Fort Hamilton Map

     The Shore Road was a pretty country road with tall hedges of honey suckle, wild roses and other wild growths on one side which sloped down a steep bank to a narrow belt of pebbly sand. Many people had private Batheing Boxes along the little beaches and in hot summers took full ad vantage of the cool clear water. Our landlady had two of these Batheing Boxes and once in a while Mother borrowed the key and took us children down for a swim. The other side of the road was lined with comfortable houses with their flower gardens and, high on the hill at 79th Street, stood the two Van Brunt houses. The hill was called Owl's Head at that time and there was a flagpole there where the flag was flown on patriotic occasions.

     Narrows Avenue was only a wagon road through farms, not even named. Colonial Road, then called First Avenue, wasn't much better though it was more like a road, but there was not a single house upon it. Second Avenue, now Ridge Boulevard, was beautiful with its lovely homes and green fields. The trees too, were magnificent, especially a clump of beeches on the Thomas estate, called the Twelve Apostles. When 75th Street was cut through, the trees still stood where the Jacobus family built a house, but when it was sold, an apartment house was built on the site and the trees were destroyed. Where 71st Street is now, from Ridge Boulevard to Third Avenue, was a double line of trees. Mr. Perry had planted them and there were 80 different varieties among them, many of which were new in this locality. Of course, the walk between the trees was called "Lovers Lane", but whether it was ever used by ardent young couples I couldn't under take to say. On both sides of the Lane were vacant lots. The one between 71st Street and Ovington Avenue, which at that time was called Cedar Lane, was always flooded after a heavy rain. When a sharp frost followed, it made a grand skating pond and all Bay Ridge turned out to enjoy it.

     The most important building on. Second Avenue was the old Atheneum which stood near Ovington Avenue, fields on both sides, and the Winslow place across the street. It had a large central auditorium where church fairs, strawberry festivals, entertainments and occasionally a dance were held. On either side there was a long narrow room, one of which served as the post office. There was no mail delivery. Everyone called for his mail. The post office served another purpose. There was no resident doctor in Bay Ridge at that time. Dr. de Mund looked after New Utrecht, Fort Hamilton and Bay Ridge and with the aid of his horse and buggy made his rounds every morning. If there were a red bandanna handkerchief hanging outside the door, he stopped and went in to see who needed him. If there were no handkerchief, he went merrily on his way. Later on, some Bay Ridge women realized a library would be a very useful thing and asked permission to use the room on the other side as a Community library. They collected books from many people. The Doubledays who lived here at that time were very generous and furnished the room with book shelves and a few chairs and tables and that is how the Reading Club started the first Bay Ridge library. There was no trained librarian - the members took turns from 2 to 6 doing the work.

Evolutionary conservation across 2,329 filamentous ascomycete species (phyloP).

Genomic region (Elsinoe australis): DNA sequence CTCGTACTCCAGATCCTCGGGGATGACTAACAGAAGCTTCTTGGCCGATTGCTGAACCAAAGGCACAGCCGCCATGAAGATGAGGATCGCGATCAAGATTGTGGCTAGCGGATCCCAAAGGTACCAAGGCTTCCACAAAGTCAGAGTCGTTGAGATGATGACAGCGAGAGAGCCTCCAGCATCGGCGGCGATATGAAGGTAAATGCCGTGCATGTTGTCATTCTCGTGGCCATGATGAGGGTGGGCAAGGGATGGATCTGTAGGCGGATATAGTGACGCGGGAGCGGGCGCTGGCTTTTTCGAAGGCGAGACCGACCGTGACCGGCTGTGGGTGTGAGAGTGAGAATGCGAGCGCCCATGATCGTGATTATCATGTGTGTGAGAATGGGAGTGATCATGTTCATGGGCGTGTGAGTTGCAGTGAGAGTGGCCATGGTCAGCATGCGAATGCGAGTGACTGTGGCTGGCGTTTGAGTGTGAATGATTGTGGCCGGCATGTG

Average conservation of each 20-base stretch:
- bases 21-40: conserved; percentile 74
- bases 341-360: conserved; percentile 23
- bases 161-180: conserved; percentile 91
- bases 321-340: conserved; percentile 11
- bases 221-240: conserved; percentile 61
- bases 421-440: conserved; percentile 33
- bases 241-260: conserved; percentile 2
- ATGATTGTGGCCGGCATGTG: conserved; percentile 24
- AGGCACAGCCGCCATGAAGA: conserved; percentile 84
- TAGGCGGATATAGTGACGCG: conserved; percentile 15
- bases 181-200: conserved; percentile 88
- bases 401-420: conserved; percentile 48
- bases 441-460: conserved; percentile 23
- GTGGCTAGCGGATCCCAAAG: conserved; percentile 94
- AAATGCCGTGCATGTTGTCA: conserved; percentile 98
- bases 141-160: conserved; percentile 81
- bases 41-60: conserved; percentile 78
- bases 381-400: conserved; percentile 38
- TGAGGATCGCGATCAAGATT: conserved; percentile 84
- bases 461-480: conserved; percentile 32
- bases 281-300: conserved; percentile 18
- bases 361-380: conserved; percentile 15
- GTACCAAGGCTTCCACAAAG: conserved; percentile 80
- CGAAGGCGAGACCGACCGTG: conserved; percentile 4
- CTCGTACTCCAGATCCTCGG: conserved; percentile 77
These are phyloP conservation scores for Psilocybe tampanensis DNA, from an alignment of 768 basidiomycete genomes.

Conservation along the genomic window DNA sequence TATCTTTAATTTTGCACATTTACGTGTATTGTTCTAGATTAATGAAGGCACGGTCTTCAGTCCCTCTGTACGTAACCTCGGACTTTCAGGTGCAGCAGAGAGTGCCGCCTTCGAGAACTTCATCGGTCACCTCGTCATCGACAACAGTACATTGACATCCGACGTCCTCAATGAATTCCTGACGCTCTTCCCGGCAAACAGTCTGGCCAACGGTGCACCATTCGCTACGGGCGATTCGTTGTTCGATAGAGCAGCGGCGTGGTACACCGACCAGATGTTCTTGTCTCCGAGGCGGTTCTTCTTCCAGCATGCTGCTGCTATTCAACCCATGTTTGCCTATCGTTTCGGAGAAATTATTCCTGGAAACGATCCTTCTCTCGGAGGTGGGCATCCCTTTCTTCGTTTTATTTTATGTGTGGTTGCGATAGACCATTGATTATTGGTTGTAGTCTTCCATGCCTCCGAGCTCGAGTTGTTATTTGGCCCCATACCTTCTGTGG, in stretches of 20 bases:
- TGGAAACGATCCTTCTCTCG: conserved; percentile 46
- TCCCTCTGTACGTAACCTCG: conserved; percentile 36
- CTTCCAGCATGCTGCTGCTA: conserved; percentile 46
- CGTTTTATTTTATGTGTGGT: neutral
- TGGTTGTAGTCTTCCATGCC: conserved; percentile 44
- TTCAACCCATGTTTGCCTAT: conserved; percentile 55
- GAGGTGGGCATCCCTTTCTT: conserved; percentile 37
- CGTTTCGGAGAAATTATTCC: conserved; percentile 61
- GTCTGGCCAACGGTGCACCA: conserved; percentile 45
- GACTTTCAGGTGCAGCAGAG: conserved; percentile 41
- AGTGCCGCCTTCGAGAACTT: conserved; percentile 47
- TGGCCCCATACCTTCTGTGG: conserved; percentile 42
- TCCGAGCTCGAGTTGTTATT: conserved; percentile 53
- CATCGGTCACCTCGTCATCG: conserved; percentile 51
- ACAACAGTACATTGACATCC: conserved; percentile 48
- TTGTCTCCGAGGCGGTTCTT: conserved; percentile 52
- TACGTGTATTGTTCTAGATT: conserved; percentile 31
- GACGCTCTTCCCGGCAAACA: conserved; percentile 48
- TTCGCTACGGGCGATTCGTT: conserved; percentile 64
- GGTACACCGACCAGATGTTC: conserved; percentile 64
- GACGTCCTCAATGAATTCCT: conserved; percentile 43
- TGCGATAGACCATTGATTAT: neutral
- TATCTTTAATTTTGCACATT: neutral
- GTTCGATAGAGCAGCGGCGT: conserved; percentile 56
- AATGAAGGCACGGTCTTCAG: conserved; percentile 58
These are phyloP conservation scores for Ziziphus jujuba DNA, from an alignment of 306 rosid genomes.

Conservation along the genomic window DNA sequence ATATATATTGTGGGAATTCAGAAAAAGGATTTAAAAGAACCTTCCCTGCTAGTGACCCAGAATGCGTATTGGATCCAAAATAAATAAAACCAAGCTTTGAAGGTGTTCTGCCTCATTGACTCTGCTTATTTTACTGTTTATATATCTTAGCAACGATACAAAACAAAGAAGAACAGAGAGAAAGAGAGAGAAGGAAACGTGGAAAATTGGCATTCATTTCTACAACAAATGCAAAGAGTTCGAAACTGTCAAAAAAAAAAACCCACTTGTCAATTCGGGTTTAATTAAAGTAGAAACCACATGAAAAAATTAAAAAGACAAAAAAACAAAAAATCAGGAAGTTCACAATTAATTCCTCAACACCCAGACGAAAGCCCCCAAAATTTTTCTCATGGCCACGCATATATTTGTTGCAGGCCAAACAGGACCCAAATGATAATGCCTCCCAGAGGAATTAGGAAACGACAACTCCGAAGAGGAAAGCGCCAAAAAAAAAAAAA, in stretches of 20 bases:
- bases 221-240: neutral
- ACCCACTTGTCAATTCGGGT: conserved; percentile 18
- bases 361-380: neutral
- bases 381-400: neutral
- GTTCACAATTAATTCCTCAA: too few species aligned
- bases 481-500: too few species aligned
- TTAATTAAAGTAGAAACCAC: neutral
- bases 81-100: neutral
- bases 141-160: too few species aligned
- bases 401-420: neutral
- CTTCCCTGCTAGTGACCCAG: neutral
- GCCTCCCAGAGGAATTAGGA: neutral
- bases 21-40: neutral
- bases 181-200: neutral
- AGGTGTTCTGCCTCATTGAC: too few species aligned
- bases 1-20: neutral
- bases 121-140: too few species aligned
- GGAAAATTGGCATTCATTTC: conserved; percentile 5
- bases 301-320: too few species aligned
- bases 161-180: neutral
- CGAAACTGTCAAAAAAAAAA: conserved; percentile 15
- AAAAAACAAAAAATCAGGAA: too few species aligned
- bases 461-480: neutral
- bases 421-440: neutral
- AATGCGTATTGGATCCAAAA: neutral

The little group of stores on Third Avenue and 69th Street, now Bay Ridge Avenue, consisted of a grocery (Sell and Moore), a. barber shop (May), plumber (Cook), and a little candy and ice cream store (Meyne). The reason I remember their names is that one of us discovered they made a sentence - "Sell and Moore May Cook Meyne". We children thought that extremely witty and chanted it loudly as we passed the stores. On the opposite side was the Owl's Head Tavern, which is still there, and a drug store. There was only one butcher on 69th Street. Fruit and vegetable peddlers came with their wagons about three times a week. The grocer made his deliveries about as often but the milkman came every morning. Mother was very grateful to our grocer, William Laemmel. The morning after the blizzard of 1888 he loaded a sledge with all the necessities he could think of. His brother Otto, who was the milkman, put the big cans of milk into the sledge and they set out to serve the customers who they thought would need it most. We had a baby so they came to us. It was a neighborly thing to do. Of course, with such a monopoly, people were rather at the mercy of their tradesmen. You took what they had and paid what they asked, but, on the whole, I think it was pretty fair dealing. Our iceman delivered ice in summer and coal in winter. It was considered outrageous when coal went up to $5.00 a ton.